IT Trends | Research
Linux Leads Server Growth
While worldwide expenditures on server hardware declined in the first quarter, server unit shipments actually increased, led by double-digit growth in Linux-based systems. HP, IBM, and Dell were the dominant players, according to two reports released in the last week.
According to market research firm Gartner, overall server shipments grew just 1.5 percent in the first quarter of 2012 compared to the first quarter of 2011, reaching 2.346 million units. Gartner estimated factory revenues for the quarter at $12.44 billion, a decrease of 1.8 percent compared with the first quarter of 2011. Market research firm IDC, in a separate report, estimated a 2.7 percent increase in unit shipments to 2.0 million units, with a 2.4 percent decline in factory revenues to $11.8 billion.
Winners: Linux, Windows
IDC noted positive demand for both Linux- and Windows-based servers. According to information released by the firm: "Linux server demand was positively impacted by high performance computing (HPC) and cloud infrastructure deployments, as hardware revenue improved 16 percent year over year in 1Q12 to $2.4 billion. Linux servers now represent 20.7 percent of all server revenue, up 3.3 points when compared with the first quarter of 2011."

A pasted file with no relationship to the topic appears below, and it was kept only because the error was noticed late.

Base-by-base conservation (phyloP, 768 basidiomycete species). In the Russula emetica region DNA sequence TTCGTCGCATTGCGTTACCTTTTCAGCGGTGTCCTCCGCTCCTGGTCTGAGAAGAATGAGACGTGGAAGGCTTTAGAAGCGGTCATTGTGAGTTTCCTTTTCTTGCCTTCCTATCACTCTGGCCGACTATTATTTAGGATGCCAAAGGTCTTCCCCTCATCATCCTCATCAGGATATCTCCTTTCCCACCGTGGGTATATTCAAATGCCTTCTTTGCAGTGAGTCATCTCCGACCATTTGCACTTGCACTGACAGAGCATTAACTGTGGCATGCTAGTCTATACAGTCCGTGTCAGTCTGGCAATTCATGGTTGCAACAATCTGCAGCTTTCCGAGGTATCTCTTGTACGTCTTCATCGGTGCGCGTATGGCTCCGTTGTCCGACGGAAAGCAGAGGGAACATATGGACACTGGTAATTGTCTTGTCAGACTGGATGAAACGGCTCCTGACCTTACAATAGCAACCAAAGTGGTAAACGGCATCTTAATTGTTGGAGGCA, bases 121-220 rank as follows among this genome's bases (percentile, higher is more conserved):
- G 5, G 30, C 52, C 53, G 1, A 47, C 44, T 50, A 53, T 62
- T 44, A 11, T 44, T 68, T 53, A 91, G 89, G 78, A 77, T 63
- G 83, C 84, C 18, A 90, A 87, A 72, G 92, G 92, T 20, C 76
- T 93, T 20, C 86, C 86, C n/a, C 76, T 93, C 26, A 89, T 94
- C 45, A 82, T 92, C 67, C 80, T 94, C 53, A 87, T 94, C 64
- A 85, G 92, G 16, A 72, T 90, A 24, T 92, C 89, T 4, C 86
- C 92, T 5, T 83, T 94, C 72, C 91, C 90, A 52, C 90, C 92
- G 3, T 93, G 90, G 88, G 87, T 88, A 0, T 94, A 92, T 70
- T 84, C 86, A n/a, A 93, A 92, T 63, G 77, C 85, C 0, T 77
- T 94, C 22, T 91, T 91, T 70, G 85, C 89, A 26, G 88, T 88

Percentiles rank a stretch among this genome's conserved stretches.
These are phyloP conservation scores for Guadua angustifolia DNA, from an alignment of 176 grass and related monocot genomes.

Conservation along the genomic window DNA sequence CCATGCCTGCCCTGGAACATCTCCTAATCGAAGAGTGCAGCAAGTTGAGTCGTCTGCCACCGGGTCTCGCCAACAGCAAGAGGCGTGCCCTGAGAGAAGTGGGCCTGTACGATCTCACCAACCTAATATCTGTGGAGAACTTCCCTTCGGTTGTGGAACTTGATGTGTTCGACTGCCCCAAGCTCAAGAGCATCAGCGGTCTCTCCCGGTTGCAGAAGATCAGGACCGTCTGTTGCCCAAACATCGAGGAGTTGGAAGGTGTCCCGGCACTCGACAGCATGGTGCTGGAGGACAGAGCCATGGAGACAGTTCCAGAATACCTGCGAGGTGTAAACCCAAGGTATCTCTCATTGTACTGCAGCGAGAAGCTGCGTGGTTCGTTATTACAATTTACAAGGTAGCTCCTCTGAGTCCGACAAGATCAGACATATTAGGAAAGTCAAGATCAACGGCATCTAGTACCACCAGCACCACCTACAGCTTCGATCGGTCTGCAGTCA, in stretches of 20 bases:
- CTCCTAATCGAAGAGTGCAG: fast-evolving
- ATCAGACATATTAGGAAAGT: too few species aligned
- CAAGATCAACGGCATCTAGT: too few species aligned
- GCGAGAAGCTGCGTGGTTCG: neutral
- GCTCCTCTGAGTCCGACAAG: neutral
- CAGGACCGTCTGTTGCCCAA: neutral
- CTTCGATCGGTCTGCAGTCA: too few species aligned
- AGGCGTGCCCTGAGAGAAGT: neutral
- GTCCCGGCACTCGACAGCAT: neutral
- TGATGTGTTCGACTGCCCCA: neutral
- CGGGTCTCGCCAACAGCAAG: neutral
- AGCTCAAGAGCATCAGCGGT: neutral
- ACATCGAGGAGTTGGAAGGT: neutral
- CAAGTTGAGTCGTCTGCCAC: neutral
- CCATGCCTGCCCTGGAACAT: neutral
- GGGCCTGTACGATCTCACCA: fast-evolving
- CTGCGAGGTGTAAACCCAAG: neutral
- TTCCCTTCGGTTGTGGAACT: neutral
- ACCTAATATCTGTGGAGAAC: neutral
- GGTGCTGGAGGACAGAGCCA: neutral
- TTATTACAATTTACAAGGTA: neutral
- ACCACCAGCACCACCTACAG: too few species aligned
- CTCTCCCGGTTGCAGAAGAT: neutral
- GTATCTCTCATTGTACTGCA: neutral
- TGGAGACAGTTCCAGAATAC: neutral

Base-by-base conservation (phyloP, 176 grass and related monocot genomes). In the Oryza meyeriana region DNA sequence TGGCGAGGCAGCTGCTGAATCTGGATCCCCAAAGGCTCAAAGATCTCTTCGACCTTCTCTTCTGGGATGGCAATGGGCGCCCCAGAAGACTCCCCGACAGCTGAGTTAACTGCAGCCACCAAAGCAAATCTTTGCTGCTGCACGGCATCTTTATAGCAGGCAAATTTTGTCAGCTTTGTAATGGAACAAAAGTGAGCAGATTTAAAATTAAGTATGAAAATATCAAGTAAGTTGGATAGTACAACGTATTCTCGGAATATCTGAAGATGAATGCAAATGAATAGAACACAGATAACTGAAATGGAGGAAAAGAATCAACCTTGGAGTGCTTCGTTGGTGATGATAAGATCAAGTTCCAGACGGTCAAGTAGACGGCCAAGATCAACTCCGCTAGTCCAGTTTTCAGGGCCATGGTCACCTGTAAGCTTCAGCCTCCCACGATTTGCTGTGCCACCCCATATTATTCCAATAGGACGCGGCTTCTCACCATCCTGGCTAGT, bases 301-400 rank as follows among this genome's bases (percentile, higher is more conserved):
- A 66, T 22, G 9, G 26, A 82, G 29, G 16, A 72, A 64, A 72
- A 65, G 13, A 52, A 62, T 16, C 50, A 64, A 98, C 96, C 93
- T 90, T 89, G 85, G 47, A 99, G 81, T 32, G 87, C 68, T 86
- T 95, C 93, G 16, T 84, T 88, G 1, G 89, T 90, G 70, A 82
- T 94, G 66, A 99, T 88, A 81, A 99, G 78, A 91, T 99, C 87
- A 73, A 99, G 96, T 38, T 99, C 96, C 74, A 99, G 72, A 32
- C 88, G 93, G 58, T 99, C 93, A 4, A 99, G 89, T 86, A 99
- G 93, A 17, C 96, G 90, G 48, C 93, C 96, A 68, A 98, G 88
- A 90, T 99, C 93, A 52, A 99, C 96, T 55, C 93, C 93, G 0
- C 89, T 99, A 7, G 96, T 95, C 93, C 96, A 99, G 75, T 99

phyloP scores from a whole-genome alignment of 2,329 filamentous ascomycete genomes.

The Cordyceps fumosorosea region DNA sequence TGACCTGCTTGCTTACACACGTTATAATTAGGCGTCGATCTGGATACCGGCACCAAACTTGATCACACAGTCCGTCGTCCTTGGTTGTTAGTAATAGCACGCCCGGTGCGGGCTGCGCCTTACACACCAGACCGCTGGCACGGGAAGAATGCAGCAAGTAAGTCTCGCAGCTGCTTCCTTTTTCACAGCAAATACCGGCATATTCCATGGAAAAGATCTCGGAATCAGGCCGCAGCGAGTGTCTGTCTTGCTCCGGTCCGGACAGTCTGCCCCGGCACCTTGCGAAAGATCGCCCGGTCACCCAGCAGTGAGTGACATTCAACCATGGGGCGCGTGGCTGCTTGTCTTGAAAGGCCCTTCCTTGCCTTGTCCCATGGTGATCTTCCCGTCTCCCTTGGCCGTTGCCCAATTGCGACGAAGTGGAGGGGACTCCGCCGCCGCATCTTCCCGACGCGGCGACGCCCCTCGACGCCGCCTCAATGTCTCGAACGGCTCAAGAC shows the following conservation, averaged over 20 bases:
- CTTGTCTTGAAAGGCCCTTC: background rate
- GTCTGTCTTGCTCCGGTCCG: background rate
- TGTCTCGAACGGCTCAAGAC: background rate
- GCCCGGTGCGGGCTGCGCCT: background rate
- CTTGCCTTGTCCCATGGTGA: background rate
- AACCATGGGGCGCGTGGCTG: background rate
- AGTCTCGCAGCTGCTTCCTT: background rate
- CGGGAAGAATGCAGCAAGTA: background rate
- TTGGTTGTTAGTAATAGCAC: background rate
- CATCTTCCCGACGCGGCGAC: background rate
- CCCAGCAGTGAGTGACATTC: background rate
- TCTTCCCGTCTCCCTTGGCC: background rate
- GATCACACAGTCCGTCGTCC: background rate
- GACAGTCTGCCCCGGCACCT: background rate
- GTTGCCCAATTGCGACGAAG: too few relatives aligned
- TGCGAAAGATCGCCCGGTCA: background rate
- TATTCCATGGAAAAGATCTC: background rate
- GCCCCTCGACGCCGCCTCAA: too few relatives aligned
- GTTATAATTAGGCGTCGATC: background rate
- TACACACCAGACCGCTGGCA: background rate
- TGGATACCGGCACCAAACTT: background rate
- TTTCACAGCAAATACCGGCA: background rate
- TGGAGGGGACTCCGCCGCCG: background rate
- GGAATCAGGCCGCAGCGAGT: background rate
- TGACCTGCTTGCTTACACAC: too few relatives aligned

Based on revenue, demand for Windows-based servers was up 1.3 percent in the quarter, accounting for 50.2 percent of all quarterly server revenues, an increase of 1.8 points from Q1 2011, according to IDC.
While Unix-based servers represented 18.3 percent of all revenues for the first quarter of 2012, the category saw a double-digit decline from Q1 2011, down 17.2 percent to $2.2 billion, IDC reported.
"The Unix server refresh has largely ended as the Unix server market is in decline again, driven by workload consolidation and migration to competing platforms," said Kuba Stolarski, research manager, enterprise servers at IDC, in a prepared statement. "Recent heightened awareness of the future of Itanium is also pressing down on customer demand for non-x86 servers, and price competition is helping to drive down revenues in this segment. IDC expects the Unix server market to stabilize over the next few years and remain a smaller, specialized segment of the overall server market."
Platforms: x86 Sees Single-Digit Growth